Magnificent Four

Magnificent Four

You might be familiar with the sound and fury of Kurosawa,but how about The Quiet Duel and his last hurrah Madadayo?

Akira Kurosawa’s films are not meant to be watched on any thing but the big screen. Most of his movies are located in vast spaces: rolling slopes,castles perched on crags,dense forests. The camera is usually far away from the actors: you see the action from a distance,which forces you to be alert to every little thing in the frame. But it is not everyday that you get a Kurosawa in a theatre-next-door,so we recommend the latest Shemaroo offering of a splendidly produced DVD box set. It has four of his films: Rashomon,Ran,A Quiet Duel and his last hurrah Madadayo.

Three men shelter from the rain,and a story unfolds. A samurai and his lady are making their way through the forest when they are set upon by a fierce bandit. One is killed,two remain alive. If you are watching Rashomon for the first time,you will be struck by the way in which the director uses natural elements,a riveting actor called Toshiro Mifune who plays the bandit and,of course,the way Kurosawa uses parallel tracks to tell the same story. Ran is his other classic. One of Kurosawa’s strongest influences was Shakespeare,and here he takes off on King Lear.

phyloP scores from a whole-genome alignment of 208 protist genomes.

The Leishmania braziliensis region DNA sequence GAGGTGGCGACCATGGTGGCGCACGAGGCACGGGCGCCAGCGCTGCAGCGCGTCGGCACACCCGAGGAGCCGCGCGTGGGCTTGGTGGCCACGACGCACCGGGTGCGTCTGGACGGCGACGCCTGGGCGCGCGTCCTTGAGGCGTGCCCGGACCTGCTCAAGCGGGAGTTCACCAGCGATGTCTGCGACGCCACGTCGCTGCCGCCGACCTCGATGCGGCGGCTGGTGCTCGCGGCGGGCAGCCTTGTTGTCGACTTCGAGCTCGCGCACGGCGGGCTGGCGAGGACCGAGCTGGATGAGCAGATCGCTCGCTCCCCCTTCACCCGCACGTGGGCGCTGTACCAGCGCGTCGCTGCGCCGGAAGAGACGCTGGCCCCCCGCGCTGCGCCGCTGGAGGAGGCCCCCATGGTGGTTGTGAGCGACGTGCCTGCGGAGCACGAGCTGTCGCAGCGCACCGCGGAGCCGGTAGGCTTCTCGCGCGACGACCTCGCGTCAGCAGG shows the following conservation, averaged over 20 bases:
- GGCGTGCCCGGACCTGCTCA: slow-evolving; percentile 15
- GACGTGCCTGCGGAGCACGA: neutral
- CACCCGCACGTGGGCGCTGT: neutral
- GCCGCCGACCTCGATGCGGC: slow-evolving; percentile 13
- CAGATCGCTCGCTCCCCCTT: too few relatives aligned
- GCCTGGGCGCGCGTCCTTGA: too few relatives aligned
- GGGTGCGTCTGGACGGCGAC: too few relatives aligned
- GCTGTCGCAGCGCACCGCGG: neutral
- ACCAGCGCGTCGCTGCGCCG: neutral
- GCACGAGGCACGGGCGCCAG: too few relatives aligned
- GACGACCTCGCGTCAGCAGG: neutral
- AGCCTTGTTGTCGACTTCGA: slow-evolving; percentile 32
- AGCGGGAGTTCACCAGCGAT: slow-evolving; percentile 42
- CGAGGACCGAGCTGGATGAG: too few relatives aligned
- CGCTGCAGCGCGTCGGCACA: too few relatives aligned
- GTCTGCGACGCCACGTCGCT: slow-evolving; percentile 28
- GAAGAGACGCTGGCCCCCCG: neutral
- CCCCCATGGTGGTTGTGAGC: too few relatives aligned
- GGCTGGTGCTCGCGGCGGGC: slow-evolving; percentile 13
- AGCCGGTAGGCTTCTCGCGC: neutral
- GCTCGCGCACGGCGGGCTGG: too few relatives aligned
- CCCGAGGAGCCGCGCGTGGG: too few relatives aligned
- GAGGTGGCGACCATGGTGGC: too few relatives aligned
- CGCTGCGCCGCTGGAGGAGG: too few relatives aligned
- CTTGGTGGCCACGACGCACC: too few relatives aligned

The Quiet Duel is an early Kurosawa,set in the last days of World War II. A doctor,infected with syphilis as he operates upon a soldier,turns his back on the woman he loves without telling her why. It is when that same soldier turns up with his pregnant wife in his clinic some time later,that he is torn between telling and keeping silent. Mifune plays the doctor with quiet grace.

Madadayo is Kurosawa’s thirtieth and final film,about a well-loved teacher and the relationships he forged over the years. Unlike his sound-and-fury films,this one is gentle and unhurried,perhaps reflective of a creator who was getting ready to slow down,despite the resounding sound of the title in the film. Madadayo means “not yet!”.